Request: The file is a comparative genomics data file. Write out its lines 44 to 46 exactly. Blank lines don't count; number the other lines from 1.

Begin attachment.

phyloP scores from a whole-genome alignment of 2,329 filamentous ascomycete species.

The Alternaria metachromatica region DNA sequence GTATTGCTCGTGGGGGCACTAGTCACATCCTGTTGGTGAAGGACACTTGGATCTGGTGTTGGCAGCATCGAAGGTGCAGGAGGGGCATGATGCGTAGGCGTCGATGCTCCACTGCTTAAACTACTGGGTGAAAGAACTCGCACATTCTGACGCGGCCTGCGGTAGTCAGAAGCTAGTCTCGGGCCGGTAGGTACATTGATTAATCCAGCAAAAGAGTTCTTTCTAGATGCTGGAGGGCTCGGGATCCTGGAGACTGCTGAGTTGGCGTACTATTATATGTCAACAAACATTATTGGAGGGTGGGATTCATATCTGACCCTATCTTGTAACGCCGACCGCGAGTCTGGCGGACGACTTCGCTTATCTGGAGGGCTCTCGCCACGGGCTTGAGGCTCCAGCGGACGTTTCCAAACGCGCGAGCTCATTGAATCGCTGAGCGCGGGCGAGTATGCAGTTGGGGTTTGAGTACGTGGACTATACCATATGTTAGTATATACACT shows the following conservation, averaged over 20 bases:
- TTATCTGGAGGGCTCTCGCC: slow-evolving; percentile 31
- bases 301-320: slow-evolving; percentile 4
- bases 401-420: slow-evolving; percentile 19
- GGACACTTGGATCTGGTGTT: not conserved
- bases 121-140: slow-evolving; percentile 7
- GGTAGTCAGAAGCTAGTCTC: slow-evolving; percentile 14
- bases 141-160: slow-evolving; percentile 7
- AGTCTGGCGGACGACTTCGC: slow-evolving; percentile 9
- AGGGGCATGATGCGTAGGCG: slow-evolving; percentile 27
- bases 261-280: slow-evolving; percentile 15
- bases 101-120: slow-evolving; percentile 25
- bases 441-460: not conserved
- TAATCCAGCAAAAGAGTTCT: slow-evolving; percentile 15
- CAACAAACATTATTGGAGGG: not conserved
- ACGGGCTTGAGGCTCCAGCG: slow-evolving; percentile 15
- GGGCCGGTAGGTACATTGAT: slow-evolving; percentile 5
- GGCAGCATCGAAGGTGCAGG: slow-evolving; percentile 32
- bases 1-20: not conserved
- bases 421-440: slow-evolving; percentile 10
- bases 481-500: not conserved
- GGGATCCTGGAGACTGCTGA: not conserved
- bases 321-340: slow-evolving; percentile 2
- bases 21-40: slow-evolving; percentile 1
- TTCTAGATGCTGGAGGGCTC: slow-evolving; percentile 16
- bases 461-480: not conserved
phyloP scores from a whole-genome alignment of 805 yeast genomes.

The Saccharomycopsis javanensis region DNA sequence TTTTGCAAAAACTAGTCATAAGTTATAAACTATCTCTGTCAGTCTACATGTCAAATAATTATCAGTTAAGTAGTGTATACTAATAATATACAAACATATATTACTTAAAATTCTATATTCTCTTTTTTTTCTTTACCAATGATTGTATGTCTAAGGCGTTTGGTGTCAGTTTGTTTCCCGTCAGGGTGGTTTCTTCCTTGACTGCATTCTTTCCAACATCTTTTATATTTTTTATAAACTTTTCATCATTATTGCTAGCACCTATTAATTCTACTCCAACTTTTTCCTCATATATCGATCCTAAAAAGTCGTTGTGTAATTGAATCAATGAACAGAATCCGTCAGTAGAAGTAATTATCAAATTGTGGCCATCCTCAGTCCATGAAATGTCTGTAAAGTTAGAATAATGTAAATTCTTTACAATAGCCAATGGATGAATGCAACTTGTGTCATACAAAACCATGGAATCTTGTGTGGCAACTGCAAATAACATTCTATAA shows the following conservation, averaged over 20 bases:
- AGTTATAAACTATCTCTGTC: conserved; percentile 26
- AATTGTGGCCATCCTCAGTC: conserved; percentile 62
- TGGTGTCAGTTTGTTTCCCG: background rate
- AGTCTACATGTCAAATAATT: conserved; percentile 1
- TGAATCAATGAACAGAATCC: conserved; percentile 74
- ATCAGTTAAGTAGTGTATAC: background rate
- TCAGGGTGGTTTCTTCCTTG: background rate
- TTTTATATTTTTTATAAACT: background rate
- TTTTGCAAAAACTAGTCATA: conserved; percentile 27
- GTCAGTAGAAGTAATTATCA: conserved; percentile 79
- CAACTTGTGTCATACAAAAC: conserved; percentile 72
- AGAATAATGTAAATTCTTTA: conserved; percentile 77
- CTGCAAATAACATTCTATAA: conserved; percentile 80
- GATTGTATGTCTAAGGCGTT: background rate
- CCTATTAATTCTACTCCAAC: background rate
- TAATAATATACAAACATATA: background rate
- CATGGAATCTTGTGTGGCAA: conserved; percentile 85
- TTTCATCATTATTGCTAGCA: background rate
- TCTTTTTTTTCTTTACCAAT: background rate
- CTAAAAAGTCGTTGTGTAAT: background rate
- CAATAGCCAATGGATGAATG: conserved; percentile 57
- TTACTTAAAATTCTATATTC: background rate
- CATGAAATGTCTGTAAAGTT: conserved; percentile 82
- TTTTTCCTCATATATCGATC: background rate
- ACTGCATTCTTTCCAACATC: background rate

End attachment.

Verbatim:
- CCTATTAATTCTACTCCAAC: background rate
- TAATAATATACAAACATATA: background rate
- CATGGAATCTTGTGTGGCAA: conserved; percentile 85